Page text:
Job Description for Assembler
Assemblers are responsible for completing assembly tasks according to specific company instructions, including following plans and drawings for step-by-step assembly instructions and collecting and installing parts to create new products.Read More...
Assemblers must be organized and pay close attention to detail to avoid assembly errors that could delay production goals and should also keep their work area clean of all unnecessary items to prevent cluttering. They use protective gear such as goggles, boots, aprons, and hats to avoid accidents and report their progress to an assembly manager in their department. Assemblers may also be responsible for identifying possible obstacles in the manufacturing process and helping other assemblers as needed. Some may help move finished products into a different area for quality control or help operate drills, saws, and other dangerous tools after specific training. They generally work alongside other assemblers to reach objectives within given time-frames, but should also work well on their own with minimal supervision.
Communication skills are necessary in this position to notify supervisors of any issues during the assembly process. They work in a fast-paced environment handling equipment, resources, and other materials to assemble final products with efficiency and expertise, and must also lift heavy objects on a regular basis and perform basic computer functions for accurate item-counts. These assemblers stand on their feet for several hours at a time and use specialized tools to complete their tasks, and may also use pliers, screwdrivers, rulers, or hammers. A high school diploma is generally required for this position, and relevant prior experience is highly beneficial.
- Construct or assemble an entire product or component of a product.
- Position, align, fasten and install piping, fixtures, or wiring and electrical components to form assemblies or subassemblies, using hand tools, rivet guns, and welding equipment.
Common Career Paths for Assembler
At the upper end, Assemblers who move into a Manufacturing Production Manager role can end up with a hefty increase in pay. The average income for Manufacturing Production Managers is a much higher $62K per year. Given that the median pay is $28K, it may be surprising to find that a Factory Assembly Line Worker is the most common role for Assemblers to subsequently assume on their way up the ladder. Transitioning into a Manufacturing Production Supervisor role — which pays $51K — is also typical for Assemblers, though less common by comparison.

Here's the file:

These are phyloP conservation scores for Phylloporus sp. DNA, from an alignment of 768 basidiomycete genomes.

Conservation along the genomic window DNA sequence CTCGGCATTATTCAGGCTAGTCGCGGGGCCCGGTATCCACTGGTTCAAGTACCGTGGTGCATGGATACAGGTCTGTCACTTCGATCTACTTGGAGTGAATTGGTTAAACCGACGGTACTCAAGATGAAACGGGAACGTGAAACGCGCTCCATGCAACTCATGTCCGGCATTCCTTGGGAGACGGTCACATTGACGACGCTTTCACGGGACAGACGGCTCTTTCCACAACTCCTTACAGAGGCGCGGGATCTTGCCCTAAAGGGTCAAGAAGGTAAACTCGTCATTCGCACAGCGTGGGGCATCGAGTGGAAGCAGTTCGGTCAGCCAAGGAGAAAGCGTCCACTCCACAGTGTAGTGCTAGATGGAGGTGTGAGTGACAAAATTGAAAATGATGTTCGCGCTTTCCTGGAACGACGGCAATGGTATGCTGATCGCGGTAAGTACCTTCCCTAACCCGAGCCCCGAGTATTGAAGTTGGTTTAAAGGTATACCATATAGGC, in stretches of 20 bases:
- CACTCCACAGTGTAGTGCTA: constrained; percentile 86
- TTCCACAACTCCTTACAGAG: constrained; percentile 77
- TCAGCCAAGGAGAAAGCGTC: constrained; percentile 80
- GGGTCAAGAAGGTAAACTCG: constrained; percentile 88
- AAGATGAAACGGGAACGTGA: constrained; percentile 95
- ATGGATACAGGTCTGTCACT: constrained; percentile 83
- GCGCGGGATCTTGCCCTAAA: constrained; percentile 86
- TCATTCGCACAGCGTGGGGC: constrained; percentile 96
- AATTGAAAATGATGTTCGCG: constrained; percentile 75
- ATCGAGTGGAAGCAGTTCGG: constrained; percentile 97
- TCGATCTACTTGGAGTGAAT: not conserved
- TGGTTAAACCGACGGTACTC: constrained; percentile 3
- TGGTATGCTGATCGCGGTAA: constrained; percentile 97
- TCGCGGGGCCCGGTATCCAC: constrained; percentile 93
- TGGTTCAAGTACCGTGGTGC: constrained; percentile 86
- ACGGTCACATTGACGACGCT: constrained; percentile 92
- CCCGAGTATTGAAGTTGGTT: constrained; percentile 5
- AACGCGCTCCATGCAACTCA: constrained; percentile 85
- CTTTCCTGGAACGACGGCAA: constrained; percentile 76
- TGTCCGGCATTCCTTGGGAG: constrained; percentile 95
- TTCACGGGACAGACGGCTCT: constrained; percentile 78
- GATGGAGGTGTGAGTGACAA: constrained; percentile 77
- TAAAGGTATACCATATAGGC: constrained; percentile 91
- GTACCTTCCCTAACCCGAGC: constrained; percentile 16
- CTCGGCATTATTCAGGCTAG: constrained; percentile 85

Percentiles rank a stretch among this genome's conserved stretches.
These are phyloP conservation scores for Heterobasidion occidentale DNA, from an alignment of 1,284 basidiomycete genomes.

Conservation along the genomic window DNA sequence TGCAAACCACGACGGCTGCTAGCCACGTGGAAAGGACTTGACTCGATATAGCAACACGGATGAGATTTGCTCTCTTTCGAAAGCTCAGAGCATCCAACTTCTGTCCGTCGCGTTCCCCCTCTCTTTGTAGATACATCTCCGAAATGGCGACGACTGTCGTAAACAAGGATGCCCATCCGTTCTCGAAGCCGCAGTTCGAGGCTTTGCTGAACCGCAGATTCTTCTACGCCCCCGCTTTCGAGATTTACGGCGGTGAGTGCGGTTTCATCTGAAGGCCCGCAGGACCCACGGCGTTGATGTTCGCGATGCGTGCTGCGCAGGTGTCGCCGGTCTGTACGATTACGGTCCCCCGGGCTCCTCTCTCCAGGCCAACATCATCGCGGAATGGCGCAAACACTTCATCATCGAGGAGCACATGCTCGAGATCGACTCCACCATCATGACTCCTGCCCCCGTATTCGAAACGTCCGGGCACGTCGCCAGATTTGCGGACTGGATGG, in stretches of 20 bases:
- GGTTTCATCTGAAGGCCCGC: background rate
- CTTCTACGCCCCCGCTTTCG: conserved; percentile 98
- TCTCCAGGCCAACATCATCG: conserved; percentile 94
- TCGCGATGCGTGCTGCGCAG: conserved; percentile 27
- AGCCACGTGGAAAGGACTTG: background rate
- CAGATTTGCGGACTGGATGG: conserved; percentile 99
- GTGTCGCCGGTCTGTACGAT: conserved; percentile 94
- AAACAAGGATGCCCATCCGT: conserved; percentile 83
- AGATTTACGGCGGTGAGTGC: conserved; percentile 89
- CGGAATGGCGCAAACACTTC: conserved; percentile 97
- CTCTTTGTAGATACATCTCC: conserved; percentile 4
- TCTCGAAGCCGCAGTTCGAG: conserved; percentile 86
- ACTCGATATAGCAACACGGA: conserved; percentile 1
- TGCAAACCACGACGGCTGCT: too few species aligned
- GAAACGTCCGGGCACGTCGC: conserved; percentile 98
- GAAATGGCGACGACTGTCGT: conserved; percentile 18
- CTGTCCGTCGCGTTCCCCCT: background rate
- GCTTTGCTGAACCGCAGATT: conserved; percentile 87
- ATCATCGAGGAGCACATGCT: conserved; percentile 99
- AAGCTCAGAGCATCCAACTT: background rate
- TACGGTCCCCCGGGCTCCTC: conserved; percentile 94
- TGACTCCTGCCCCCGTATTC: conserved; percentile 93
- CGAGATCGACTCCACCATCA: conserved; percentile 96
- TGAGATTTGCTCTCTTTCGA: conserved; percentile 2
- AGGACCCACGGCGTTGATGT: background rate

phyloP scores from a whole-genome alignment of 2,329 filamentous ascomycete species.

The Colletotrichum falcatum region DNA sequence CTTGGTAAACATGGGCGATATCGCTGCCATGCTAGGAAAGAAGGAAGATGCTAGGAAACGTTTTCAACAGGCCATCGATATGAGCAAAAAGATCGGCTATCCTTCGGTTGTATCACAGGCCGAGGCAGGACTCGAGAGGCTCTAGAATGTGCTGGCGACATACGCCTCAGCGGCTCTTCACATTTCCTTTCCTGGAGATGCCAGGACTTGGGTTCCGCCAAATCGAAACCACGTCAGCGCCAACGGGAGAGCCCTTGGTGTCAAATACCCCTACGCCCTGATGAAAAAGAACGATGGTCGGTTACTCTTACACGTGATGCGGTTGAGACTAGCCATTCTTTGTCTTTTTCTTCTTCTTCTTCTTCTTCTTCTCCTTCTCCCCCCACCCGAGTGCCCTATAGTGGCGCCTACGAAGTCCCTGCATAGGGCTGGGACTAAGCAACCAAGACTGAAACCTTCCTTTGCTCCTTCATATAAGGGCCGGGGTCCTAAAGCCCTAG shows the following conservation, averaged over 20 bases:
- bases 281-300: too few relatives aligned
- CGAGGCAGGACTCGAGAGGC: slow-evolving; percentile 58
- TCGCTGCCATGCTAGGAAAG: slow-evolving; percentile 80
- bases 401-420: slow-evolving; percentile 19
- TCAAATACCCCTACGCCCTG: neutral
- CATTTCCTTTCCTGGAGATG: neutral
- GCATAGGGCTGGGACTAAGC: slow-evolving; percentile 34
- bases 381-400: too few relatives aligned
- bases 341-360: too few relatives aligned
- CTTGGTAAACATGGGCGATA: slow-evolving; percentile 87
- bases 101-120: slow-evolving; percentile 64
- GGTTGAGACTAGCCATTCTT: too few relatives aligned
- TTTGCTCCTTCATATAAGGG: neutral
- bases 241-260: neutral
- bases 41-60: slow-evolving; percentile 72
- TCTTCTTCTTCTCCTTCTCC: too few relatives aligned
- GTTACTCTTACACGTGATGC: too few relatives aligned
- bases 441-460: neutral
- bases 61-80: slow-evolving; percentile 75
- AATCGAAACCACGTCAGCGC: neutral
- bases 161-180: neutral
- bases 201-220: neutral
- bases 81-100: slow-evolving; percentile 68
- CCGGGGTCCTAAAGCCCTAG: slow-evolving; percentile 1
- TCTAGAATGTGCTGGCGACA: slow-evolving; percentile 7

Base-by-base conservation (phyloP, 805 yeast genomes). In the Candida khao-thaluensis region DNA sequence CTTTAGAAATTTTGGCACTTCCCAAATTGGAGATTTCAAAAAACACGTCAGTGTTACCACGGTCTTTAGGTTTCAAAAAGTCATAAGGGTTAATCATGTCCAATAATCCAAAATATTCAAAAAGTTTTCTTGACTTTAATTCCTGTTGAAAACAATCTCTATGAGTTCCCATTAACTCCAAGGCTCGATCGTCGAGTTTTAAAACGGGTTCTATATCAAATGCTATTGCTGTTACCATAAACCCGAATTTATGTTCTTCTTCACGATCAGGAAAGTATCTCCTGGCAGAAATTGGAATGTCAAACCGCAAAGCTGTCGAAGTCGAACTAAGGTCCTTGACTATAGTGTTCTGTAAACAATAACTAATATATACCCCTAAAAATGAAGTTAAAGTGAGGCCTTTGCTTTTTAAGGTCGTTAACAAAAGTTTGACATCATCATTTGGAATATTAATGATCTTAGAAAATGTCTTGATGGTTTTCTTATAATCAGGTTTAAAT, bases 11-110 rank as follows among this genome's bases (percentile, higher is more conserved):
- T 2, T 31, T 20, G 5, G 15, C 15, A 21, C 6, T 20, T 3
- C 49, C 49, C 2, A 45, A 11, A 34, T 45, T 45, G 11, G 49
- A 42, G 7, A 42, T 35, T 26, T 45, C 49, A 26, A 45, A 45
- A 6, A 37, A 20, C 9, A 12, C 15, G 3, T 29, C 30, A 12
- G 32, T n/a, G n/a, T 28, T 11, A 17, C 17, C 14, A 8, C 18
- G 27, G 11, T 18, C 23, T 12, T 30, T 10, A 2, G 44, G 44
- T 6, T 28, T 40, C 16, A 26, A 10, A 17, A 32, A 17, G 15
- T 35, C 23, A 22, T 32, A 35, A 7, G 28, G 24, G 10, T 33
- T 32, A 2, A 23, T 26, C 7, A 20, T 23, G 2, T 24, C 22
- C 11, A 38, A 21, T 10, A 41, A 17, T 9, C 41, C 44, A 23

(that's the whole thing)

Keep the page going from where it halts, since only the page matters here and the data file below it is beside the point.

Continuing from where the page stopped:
Assembler Job Listings
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Popular Employer Salaries for Assembler
Assemblers flock to The Boeing Company, Wal-Mart Stores, Inc, Lowe's Home Improvement Inc., Eaton Corporation, and General Electric (GE) Oil & Gas, highly regarded companies that employ a generous number of people in this profession. Heading up the field in terms of compensation, Ford Motor Company offers the most; Assemblers earn $51K on average there. The Boeing Company, Eaton Corporation, and Lockheed Martin Corp also offer top salaries for Assemblers. Workers at these firms can expect to earn about $42K, $38K, and $37K, respectively.
Employees at Wal-Mart Stores, Inc, Lowe's Home Improvement Inc., and Lowe's Companies, Inc can also expect below-average earnings of $20K, $26K, and $28K.
Popular Skills for Assembler
Survey respondents exploit a significant toolbox of skills in their work. Most notably, facility with Tools, Team Leadership, and Electronic Troubleshooting are correlated to pay that is significantly above average, leading to increases of 39 percent, 24 percent, and 15 percent, respectively. Those listing Assembly as a skill should be prepared for drastically lower pay. Soldering and Electronic Equipment Installation also typically command lower compensation. Those proficient in Assembler are, more often than not, also skilled in Blueprints.
Pay by Experience Level for Assembler
Median of all compensation (including tips, bonus, and overtime) by years of experience.
More years of relevant experience do not necessarily translate to higher paychecks. Respondents with less than five years' experience take home $27K on average. In contrast, those who have been around for five to 10 years earn a noticeably higher average of $32K. Assemblers who work for 10 to 20 years in their occupation tend to earn about $34K. Ultimately, more time spent in the workforce does seem to translate to bigger paychecks; seasoned veterans with more than 20 years of experience report a median income of $37K.
Pay Difference by Location
Assemblers will find that Fort Worth offers an impressive pay rate, one which exceeds the national average by 38 percent. Assemblers will also find cushy salaries in Seattle (+30 percent), Rochester (+17 percent), Minneapolis (+13 percent), and Milwaukee (+10 percent). Trailing the national average by 19 percent, Colorado Springs is the market with the smallest paychecks. Employers pay around 4 percent less in Orlando and 3 percent less in Pittsburgh, below-median salaries for those in this field.
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Key Stats for Assembler
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